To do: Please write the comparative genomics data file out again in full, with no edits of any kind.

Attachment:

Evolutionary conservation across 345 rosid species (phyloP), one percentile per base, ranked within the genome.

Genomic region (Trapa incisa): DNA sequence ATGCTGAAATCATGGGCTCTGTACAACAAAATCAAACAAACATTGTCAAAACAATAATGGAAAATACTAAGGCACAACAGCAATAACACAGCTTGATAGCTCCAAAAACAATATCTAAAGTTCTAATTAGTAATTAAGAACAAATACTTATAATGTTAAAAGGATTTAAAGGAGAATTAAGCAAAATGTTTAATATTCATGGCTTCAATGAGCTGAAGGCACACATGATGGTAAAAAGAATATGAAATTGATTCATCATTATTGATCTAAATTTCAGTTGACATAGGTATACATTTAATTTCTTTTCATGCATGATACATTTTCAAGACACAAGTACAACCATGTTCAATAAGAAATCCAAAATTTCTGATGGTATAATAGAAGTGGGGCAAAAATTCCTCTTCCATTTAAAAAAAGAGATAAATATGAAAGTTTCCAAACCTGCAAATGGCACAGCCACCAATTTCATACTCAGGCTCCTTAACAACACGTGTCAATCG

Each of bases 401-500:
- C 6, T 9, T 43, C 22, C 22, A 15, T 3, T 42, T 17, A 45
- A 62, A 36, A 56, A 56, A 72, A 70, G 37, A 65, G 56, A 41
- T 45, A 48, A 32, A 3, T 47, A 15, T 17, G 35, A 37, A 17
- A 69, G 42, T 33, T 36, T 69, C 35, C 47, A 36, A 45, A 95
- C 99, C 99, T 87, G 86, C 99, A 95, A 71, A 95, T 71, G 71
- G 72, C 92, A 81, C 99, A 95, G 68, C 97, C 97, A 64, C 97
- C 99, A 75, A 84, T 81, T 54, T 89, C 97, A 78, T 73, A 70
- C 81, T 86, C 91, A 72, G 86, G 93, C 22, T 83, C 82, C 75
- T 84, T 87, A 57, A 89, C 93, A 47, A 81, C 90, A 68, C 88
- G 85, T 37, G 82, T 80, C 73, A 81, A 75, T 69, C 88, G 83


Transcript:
Evolutionary conservation across 345 rosid species (phyloP), one percentile per base, ranked within the genome.

Genomic region (Trapa incisa): DNA sequence ATGCTGAAATCATGGGCTCTGTACAACAAAATCAAACAAACATTGTCAAAACAATAATGGAAAATACTAAGGCACAACAGCAATAACACAGCTTGATAGCTCCAAAAACAATATCTAAAGTTCTAATTAGTAATTAAGAACAAATACTTATAATGTTAAAAGGATTTAAAGGAGAATTAAGCAAAATGTTTAATATTCATGGCTTCAATGAGCTGAAGGCACACATGATGGTAAAAAGAATATGAAATTGATTCATCATTATTGATCTAAATTTCAGTTGACATAGGTATACATTTAATTTCTTTTCATGCATGATACATTTTCAAGACACAAGTACAACCATGTTCAATAAGAAATCCAAAATTTCTGATGGTATAATAGAAGTGGGGCAAAAATTCCTCTTCCATTTAAAAAAAGAGATAAATATGAAAGTTTCCAAACCTGCAAATGGCACAGCCACCAATTTCATACTCAGGCTCCTTAACAACACGTGTCAATCG

Each of bases 401-500:
- C 6, T 9, T 43, C 22, C 22, A 15, T 3, T 42, T 17, A 45
- A 62, A 36, A 56, A 56, A 72, A 70, G 37, A 65, G 56, A 41
- T 45, A 48, A 32, A 3, T 47, A 15, T 17, G 35, A 37, A 17
- A 69, G 42, T 33, T 36, T 69, C 35, C 47, A 36, A 45, A 95
- C 99, C 99, T 87, G 86, C 99, A 95, A 71, A 95, T 71, G 71
- G 72, C 92, A 81, C 99, A 95, G 68, C 97, C 97, A 64, C 97
- C 99, A 75, A 84, T 81, T 54, T 89, C 97, A 78, T 73, A 70
- C 81, T 86, C 91, A 72, G 86, G 93, C 22, T 83, C 82, C 75
- T 84, T 87, A 57, A 89, C 93, A 47, A 81, C 90, A 68, C 88
- G 85, T 37, G 82, T 80, C 73, A 81, A 75, T 69, C 88, G 83